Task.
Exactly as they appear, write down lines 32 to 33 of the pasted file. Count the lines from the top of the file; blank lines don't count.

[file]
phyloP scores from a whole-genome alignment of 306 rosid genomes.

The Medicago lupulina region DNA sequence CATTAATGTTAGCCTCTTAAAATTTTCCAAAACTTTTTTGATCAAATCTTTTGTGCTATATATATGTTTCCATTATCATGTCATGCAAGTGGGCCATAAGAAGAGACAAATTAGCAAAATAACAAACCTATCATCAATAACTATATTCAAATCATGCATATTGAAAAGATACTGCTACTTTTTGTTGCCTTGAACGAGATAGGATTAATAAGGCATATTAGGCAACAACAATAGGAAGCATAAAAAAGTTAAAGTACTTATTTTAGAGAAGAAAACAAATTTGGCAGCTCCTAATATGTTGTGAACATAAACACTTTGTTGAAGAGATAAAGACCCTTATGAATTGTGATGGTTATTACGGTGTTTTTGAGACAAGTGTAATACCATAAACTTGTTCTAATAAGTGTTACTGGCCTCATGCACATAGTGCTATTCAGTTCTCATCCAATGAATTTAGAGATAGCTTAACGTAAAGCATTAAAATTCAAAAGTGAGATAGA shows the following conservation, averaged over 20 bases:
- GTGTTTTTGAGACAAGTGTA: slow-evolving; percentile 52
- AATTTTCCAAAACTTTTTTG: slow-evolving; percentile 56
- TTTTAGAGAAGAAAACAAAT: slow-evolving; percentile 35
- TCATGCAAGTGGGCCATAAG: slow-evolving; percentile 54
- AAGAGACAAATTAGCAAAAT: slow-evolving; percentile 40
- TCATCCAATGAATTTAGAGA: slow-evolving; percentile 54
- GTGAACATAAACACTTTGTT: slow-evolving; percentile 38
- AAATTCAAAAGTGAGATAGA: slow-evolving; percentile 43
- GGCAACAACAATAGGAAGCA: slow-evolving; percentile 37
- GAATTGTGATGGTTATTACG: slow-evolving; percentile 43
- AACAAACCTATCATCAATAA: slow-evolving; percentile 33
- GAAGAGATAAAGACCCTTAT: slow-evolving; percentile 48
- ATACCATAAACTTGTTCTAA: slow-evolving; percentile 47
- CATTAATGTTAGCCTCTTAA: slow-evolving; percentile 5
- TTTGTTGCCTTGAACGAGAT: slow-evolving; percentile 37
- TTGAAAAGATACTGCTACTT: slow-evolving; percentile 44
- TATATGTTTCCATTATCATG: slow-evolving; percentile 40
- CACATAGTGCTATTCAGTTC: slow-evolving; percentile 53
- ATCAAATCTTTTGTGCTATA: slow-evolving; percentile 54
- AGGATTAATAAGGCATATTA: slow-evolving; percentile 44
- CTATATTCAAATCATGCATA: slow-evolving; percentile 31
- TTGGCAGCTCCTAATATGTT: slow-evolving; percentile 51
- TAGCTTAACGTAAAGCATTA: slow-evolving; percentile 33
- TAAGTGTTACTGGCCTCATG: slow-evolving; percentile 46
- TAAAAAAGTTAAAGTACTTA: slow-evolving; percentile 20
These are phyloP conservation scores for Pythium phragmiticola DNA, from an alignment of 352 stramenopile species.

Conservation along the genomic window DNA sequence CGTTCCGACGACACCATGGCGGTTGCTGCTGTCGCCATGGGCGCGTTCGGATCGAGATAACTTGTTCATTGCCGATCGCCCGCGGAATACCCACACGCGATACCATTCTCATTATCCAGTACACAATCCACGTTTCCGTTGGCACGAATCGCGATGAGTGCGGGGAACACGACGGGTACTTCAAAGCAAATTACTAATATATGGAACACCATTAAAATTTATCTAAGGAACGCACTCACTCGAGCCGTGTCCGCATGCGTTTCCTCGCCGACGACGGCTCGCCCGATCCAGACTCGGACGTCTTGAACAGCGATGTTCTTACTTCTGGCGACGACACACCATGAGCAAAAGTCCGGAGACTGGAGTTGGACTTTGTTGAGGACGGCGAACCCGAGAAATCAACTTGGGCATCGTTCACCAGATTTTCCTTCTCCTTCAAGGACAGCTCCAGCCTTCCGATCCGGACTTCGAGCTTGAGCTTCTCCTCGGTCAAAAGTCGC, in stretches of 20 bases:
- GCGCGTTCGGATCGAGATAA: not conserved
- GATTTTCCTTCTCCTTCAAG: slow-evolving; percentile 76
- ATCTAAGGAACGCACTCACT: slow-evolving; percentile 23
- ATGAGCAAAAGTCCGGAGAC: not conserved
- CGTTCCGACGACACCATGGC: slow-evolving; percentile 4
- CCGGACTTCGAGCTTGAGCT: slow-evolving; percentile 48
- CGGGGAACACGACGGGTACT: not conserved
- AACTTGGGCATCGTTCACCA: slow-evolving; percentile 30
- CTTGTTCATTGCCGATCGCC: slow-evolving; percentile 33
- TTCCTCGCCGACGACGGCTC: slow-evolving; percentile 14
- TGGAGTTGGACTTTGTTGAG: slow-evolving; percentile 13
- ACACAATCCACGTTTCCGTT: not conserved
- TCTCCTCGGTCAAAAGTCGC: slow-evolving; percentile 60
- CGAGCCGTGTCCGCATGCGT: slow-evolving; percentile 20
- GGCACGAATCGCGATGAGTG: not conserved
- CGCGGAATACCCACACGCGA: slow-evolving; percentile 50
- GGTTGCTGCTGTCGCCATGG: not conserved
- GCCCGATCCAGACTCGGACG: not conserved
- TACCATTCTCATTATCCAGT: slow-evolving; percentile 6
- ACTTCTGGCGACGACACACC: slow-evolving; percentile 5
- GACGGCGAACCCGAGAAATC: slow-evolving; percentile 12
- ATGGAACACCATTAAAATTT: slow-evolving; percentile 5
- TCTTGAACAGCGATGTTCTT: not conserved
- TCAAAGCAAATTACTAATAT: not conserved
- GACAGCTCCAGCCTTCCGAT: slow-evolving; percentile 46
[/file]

- ATCTAAGGAACGCACTCACT: slow-evolving; percentile 23
- ATGAGCAAAAGTCCGGAGAC: not conserved